Bioethics News

Nepalese surrogacy unearthed

The devastating earthquake in Nepal last April unearthed many harsh realities of life in poverty stricken country – including the alleged exploitation of young Indian migrants by surrogacy agents in Kathmandu.

After the 2013 Indian government ban on the use of local surrogates by non-married, gay or single parents, surrogacy agents have turned to Nepal where the procedure is less regulated.

While Nepalese locals tend not to act as surrogates, there is no official government ban and scores of migrant women rent their wombs in cities like Kathmandu.

Surrogacy agencies in Nepal lure clients on the Internet with rates that are about a fourth of the prices in the United States. The packages cost between $35,000 and $65,000. The mothers earn between $5,000 and $6,000 of that, the price of a house in that part of Asia. The rest goes into the pockets of doctors and agencies.
SE Asia surrogacy activist group Surrogacy Laws India has expressed concern about the treatment of the women, who are effectively detained in local hotels for the duration of their pregnancy. Surrogacy agents want to avoid criticism from the socially conservative Nepalese community, who are largely ignorant of the science behind IVF and see pregnancy out of wedlock as taboo.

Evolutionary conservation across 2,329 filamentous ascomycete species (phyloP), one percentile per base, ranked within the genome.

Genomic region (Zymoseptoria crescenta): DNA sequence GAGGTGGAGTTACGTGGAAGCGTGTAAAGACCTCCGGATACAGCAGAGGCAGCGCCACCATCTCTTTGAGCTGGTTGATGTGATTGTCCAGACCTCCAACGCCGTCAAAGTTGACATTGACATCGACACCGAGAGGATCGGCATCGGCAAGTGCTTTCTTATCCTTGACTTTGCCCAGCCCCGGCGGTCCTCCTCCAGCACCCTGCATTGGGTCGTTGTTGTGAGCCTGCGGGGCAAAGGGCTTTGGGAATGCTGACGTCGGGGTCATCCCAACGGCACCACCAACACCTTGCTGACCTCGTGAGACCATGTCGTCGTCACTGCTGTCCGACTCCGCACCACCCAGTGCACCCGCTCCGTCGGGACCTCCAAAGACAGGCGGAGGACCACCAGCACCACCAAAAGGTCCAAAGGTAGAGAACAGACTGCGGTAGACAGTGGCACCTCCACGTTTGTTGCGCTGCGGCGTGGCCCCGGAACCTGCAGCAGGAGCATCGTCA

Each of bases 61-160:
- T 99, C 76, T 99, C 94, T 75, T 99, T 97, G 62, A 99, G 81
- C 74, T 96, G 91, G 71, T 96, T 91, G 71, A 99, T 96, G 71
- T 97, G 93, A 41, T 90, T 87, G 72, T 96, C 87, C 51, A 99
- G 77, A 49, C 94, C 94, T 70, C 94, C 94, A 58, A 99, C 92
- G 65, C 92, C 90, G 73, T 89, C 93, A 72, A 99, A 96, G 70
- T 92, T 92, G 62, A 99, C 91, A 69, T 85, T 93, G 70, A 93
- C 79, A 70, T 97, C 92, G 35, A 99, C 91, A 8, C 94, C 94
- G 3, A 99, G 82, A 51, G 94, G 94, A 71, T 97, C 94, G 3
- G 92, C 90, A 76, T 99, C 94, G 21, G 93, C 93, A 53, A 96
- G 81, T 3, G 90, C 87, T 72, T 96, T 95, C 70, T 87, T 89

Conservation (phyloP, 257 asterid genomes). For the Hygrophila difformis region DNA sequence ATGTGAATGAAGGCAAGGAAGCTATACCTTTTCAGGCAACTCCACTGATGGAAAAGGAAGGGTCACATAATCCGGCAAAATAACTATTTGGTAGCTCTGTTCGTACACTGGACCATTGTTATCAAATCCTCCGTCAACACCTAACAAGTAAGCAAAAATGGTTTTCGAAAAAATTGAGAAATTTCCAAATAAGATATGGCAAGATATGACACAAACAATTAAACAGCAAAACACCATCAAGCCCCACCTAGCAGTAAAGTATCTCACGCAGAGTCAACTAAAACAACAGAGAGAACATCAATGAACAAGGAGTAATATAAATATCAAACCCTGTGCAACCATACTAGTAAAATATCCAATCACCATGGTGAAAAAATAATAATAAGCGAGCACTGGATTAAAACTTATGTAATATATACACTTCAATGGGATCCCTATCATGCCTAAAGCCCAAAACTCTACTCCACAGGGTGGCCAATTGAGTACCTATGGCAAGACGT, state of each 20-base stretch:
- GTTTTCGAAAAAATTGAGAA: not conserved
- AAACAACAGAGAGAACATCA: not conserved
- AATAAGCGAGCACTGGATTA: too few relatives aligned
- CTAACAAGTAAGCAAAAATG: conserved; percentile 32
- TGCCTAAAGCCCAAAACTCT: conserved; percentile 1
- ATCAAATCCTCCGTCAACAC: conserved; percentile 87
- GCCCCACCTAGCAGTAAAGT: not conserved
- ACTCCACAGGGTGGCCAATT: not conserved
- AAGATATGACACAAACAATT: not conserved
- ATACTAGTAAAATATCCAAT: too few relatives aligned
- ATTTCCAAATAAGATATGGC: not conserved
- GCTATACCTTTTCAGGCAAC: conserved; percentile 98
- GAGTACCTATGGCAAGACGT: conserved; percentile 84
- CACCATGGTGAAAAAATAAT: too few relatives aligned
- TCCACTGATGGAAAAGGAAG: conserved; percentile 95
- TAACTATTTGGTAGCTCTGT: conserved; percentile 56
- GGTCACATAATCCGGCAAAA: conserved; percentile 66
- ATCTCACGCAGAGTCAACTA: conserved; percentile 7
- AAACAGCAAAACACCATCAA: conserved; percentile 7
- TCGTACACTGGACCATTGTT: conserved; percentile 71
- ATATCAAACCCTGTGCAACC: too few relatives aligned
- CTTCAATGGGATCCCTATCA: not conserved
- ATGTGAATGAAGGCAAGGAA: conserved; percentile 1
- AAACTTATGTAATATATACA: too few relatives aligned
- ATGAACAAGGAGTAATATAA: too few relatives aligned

Despite the questionable treatment of surrogates, Nepalese businessmen are excited about the growing surrogacy trade.

“Surrogate mothers can help develop our medical tourism,” said Roop Jyoti, the owner of a new surrogacy clinic at Kathmandu’s Grande hospital. “It’s good for our economy and our health care system. Agencies have brought us a know-how that it would have taken us years to acquire.

The views, opinions and positions expressed by these authors and blogs are theirs and do not necessarily represent that of the Bioethics Research Library and Kennedy Institute of Ethics or Georgetown University.